The Oral Systemic Connection
Research has shown that there are connections between oral health and overall health. Your body and your dental health influence each other, which is why it is so important to maintain a routine that keeps teeth and gums as healthy as possible. Oral health can play a role in the status of other diseases and conditions, including arthritis and diabetes.
Gum Health Influences Overall Health
Our mouths contain bacteria that form into plaque, a harmful film that sticks to teeth. When plaque calcifies, it hardens into a scaly substance called tartar. Plaque and tartar inflame the gums, allowing bacteria to gain access to spaces beneath the gum line. This condition can lead to the spread of infection to the tooth roots, the jaw bone, and the rest of the body.
Oral Health and Disease
With advanced gum disease, there is the potential for problems to develop in other parts of the body. Bacteria circulate into the bloodstream and can contribute to other diseases, including:
- Diabetes: Those with unhealthy gums are likely to have more difficulty managing their blood sugar levels.
- Coronary Artery Disease: Gum infections canlead to a higher risk of heart attack and stroke.
- Alzheimer’s Disease: A possible increase in symptoms when gum disease is present.
- Rheumatoid Arthritis: Increased inflammation in the mouth can trigger inflammation in the rest of the body.
Tips for Maintaining Your Best Oral Health
Keeping your smile healthy all year round begins with a proactive at-home oral care regimen. Additionally, visiting the dentist twice a year can significantly decrease your risk of gum disease and the health conditions related to illness.
Brushing and flossing clean the mouth thoroughly by removing bacteria and plaque buildup from teeth. This routine can help to combat decay, gum disease, and bad breath. Consider these other tips to boost your oral health!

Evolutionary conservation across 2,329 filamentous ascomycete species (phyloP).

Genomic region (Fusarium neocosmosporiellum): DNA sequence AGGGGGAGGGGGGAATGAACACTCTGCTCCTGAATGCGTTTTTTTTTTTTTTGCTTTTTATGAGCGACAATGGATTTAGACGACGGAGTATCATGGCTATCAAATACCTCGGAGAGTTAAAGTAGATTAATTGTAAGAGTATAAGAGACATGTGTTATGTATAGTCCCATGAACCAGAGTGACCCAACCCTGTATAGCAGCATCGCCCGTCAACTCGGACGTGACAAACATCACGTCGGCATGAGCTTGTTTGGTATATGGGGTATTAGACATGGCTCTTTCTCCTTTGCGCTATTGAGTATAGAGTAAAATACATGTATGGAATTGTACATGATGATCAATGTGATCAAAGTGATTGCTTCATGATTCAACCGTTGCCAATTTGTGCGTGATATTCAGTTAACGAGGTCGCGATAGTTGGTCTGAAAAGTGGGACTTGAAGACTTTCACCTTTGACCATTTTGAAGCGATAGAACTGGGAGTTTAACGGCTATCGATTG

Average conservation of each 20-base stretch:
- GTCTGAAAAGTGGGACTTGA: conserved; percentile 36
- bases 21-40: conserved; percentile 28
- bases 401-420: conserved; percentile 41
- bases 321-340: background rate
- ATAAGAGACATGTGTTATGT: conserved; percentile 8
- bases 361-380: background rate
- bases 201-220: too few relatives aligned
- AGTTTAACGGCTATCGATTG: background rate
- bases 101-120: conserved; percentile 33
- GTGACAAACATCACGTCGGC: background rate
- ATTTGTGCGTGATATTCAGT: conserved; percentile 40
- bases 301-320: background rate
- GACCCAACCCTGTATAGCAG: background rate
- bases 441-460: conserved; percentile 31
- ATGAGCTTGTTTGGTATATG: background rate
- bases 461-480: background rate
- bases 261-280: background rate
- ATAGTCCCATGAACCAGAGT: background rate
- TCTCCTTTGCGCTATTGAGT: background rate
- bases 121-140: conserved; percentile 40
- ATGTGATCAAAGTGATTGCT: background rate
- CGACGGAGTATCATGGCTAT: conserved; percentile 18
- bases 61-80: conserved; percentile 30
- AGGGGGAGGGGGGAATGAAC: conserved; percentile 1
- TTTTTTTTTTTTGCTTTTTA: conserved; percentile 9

Brushing Teeth and Tongue
The right way to brush your teeth is to do so for at least two minutes, but no more than six. These two minutes ensures that each tooth has enough time to be thoroughly cleaned. Begin by angling your toothbrush at a 45-degree angle against the gum line. Sweep against the surfaces of your teeth gently. Brushing the tongue removes bacteria or debris left from brushing teeth and keeps breath fresh. Some toothbrushes have a dedicated head just for brushing the tongue.
You should floss at least once a day, but if you can floss more often than that, you can remove harmful debris stuck between teeth and gums. This is one of the direct ways to keep gums healthy and prevent the development of periodontal disease.
Use an 18-inch strand of floss and wind most of the floss around each middle finger. Leave an inch or two in between hands so that you can clean individual teeth. Gently curve the floss around each tooth and pull up to remove debris from the under the gum line. Use a new, clean section of floss for each tooth.
Eating a well-rounded diet filled with vegetables and fruits can fuel your smile with nutrients to keep it healthy. Celery and apples are great examples of textured foods that also clean the smile. Chewing these foods removes debris gently and promotes saliva production.
It is important to stop tobacco habits as it leads to oral cancer and susceptibility to gum disease and tooth loss. Whether chewing or smoking, consider altering these habits before they negatively impact the health of your smile and your body.
Visit the Dentist Twice a Year
Seeing the dentist twice a year permits a professional cleaning to remove hardened debris from under the gum line and a check on the overall health of your smile. Adding the tips described here can keep your smile healthy in between visits to the dental office.
Maintaining Dental and Overall Health
Good oral hygiene not only gives you a bright smile, but it also contributes to your overall health. If you experience bleeding while brushing your teeth or your gums are red and swollen, you could have the early stages of gum disease.
The negative effects of gum disease can be healed and prevented with good oral health habits. If bacteria have reached the roots of teeth, dental hygienists perform a procedure called root planing to heal the gums and prevent the spread of bacteria. Our dental professionals can remove plaque and tartar with special tools in a procedure called tooth scaling. Sometimes advanced gum disease is treated with surgical procedures where the dentist pulls the gums back to clean the deep pockets around teeth.
Not only does a beautiful smile depend on good dental hygiene, but your oral health is also intricately linked to your overall health. Fortunately, you can improve your health by taking good care of your teeth and gums, and it only takes a few minutes a day.